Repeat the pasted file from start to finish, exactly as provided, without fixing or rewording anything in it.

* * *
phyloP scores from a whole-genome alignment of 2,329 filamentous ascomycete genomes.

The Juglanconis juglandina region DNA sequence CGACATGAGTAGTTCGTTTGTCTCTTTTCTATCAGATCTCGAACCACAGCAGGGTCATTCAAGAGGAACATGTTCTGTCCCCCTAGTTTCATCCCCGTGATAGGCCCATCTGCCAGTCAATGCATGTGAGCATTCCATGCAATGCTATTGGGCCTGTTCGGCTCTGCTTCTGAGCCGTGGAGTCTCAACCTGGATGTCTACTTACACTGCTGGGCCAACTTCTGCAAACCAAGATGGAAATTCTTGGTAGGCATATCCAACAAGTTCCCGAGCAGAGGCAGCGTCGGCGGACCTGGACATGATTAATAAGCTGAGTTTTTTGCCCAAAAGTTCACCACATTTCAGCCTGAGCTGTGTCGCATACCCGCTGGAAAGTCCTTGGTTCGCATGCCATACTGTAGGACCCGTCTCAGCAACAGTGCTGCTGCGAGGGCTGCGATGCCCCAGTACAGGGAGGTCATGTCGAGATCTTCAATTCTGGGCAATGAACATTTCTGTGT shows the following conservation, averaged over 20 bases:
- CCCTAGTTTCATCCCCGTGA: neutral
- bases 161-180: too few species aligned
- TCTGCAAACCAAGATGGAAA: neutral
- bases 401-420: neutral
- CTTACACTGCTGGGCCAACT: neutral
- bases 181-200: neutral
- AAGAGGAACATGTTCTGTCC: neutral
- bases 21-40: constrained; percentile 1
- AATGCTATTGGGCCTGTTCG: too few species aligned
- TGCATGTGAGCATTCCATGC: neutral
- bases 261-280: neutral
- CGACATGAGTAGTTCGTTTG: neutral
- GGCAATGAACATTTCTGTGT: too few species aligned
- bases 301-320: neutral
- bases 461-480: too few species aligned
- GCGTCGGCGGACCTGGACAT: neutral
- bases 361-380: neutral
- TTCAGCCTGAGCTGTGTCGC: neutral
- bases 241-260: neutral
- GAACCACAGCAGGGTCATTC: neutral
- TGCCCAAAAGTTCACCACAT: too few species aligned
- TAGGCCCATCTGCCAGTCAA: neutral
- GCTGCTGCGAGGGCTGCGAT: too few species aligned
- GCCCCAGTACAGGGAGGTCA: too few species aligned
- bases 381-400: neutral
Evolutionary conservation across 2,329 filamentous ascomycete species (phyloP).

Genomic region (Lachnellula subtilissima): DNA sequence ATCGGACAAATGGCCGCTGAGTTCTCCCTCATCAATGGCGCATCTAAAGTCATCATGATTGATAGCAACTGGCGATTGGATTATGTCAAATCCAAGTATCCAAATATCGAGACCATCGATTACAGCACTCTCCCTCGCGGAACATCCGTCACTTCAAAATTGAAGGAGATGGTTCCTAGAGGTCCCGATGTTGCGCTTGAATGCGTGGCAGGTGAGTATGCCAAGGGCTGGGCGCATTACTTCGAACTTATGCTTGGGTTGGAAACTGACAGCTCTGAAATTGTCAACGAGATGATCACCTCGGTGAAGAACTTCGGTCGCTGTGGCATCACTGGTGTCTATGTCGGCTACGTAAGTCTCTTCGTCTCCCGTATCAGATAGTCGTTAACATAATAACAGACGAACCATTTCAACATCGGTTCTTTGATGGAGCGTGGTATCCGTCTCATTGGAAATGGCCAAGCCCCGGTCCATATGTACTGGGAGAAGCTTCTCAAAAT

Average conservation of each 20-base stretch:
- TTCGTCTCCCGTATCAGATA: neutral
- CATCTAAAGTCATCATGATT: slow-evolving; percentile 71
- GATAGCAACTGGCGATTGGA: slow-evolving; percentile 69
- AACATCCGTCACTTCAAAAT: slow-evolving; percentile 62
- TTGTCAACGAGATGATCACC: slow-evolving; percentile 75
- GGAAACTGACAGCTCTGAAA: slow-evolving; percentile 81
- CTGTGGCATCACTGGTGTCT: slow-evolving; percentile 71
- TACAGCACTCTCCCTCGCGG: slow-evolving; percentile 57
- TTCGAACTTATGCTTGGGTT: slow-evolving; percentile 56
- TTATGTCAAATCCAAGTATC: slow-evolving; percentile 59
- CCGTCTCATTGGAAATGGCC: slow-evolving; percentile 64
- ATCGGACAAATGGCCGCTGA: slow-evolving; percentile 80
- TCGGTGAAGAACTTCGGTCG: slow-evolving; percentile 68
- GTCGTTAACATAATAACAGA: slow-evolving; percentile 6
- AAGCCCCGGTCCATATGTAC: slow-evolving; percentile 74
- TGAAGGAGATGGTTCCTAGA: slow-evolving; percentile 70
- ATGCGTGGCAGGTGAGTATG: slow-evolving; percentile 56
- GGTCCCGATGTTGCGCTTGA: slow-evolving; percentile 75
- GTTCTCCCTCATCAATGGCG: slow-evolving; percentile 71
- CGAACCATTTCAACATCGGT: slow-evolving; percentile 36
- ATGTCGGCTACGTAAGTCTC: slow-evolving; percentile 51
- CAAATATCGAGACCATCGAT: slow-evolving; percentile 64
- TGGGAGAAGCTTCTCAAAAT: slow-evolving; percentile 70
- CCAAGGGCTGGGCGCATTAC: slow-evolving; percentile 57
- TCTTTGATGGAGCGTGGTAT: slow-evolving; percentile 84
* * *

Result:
phyloP scores from a whole-genome alignment of 2,329 filamentous ascomycete genomes.

The Juglanconis juglandina region DNA sequence CGACATGAGTAGTTCGTTTGTCTCTTTTCTATCAGATCTCGAACCACAGCAGGGTCATTCAAGAGGAACATGTTCTGTCCCCCTAGTTTCATCCCCGTGATAGGCCCATCTGCCAGTCAATGCATGTGAGCATTCCATGCAATGCTATTGGGCCTGTTCGGCTCTGCTTCTGAGCCGTGGAGTCTCAACCTGGATGTCTACTTACACTGCTGGGCCAACTTCTGCAAACCAAGATGGAAATTCTTGGTAGGCATATCCAACAAGTTCCCGAGCAGAGGCAGCGTCGGCGGACCTGGACATGATTAATAAGCTGAGTTTTTTGCCCAAAAGTTCACCACATTTCAGCCTGAGCTGTGTCGCATACCCGCTGGAAAGTCCTTGGTTCGCATGCCATACTGTAGGACCCGTCTCAGCAACAGTGCTGCTGCGAGGGCTGCGATGCCCCAGTACAGGGAGGTCATGTCGAGATCTTCAATTCTGGGCAATGAACATTTCTGTGT shows the following conservation, averaged over 20 bases:
- CCCTAGTTTCATCCCCGTGA: neutral
- bases 161-180: too few species aligned
- TCTGCAAACCAAGATGGAAA: neutral
- bases 401-420: neutral
- CTTACACTGCTGGGCCAACT: neutral
- bases 181-200: neutral
- AAGAGGAACATGTTCTGTCC: neutral
- bases 21-40: constrained; percentile 1
- AATGCTATTGGGCCTGTTCG: too few species aligned
- TGCATGTGAGCATTCCATGC: neutral
- bases 261-280: neutral
- CGACATGAGTAGTTCGTTTG: neutral
- GGCAATGAACATTTCTGTGT: too few species aligned
- bases 301-320: neutral
- bases 461-480: too few species aligned
- GCGTCGGCGGACCTGGACAT: neutral
- bases 361-380: neutral
- TTCAGCCTGAGCTGTGTCGC: neutral
- bases 241-260: neutral
- GAACCACAGCAGGGTCATTC: neutral
- TGCCCAAAAGTTCACCACAT: too few species aligned
- TAGGCCCATCTGCCAGTCAA: neutral
- GCTGCTGCGAGGGCTGCGAT: too few species aligned
- GCCCCAGTACAGGGAGGTCA: too few species aligned
- bases 381-400: neutral
Evolutionary conservation across 2,329 filamentous ascomycete species (phyloP).

Genomic region (Lachnellula subtilissima): DNA sequence ATCGGACAAATGGCCGCTGAGTTCTCCCTCATCAATGGCGCATCTAAAGTCATCATGATTGATAGCAACTGGCGATTGGATTATGTCAAATCCAAGTATCCAAATATCGAGACCATCGATTACAGCACTCTCCCTCGCGGAACATCCGTCACTTCAAAATTGAAGGAGATGGTTCCTAGAGGTCCCGATGTTGCGCTTGAATGCGTGGCAGGTGAGTATGCCAAGGGCTGGGCGCATTACTTCGAACTTATGCTTGGGTTGGAAACTGACAGCTCTGAAATTGTCAACGAGATGATCACCTCGGTGAAGAACTTCGGTCGCTGTGGCATCACTGGTGTCTATGTCGGCTACGTAAGTCTCTTCGTCTCCCGTATCAGATAGTCGTTAACATAATAACAGACGAACCATTTCAACATCGGTTCTTTGATGGAGCGTGGTATCCGTCTCATTGGAAATGGCCAAGCCCCGGTCCATATGTACTGGGAGAAGCTTCTCAAAAT

Average conservation of each 20-base stretch:
- TTCGTCTCCCGTATCAGATA: neutral
- CATCTAAAGTCATCATGATT: slow-evolving; percentile 71
- GATAGCAACTGGCGATTGGA: slow-evolving; percentile 69
- AACATCCGTCACTTCAAAAT: slow-evolving; percentile 62
- TTGTCAACGAGATGATCACC: slow-evolving; percentile 75
- GGAAACTGACAGCTCTGAAA: slow-evolving; percentile 81
- CTGTGGCATCACTGGTGTCT: slow-evolving; percentile 71
- TACAGCACTCTCCCTCGCGG: slow-evolving; percentile 57
- TTCGAACTTATGCTTGGGTT: slow-evolving; percentile 56
- TTATGTCAAATCCAAGTATC: slow-evolving; percentile 59
- CCGTCTCATTGGAAATGGCC: slow-evolving; percentile 64
- ATCGGACAAATGGCCGCTGA: slow-evolving; percentile 80
- TCGGTGAAGAACTTCGGTCG: slow-evolving; percentile 68
- GTCGTTAACATAATAACAGA: slow-evolving; percentile 6
- AAGCCCCGGTCCATATGTAC: slow-evolving; percentile 74
- TGAAGGAGATGGTTCCTAGA: slow-evolving; percentile 70
- ATGCGTGGCAGGTGAGTATG: slow-evolving; percentile 56
- GGTCCCGATGTTGCGCTTGA: slow-evolving; percentile 75
- GTTCTCCCTCATCAATGGCG: slow-evolving; percentile 71
- CGAACCATTTCAACATCGGT: slow-evolving; percentile 36
- ATGTCGGCTACGTAAGTCTC: slow-evolving; percentile 51
- CAAATATCGAGACCATCGAT: slow-evolving; percentile 64
- TGGGAGAAGCTTCTCAAAAT: slow-evolving; percentile 70
- CCAAGGGCTGGGCGCATTAC: slow-evolving; percentile 57
- TCTTTGATGGAGCGTGGTAT: slow-evolving; percentile 84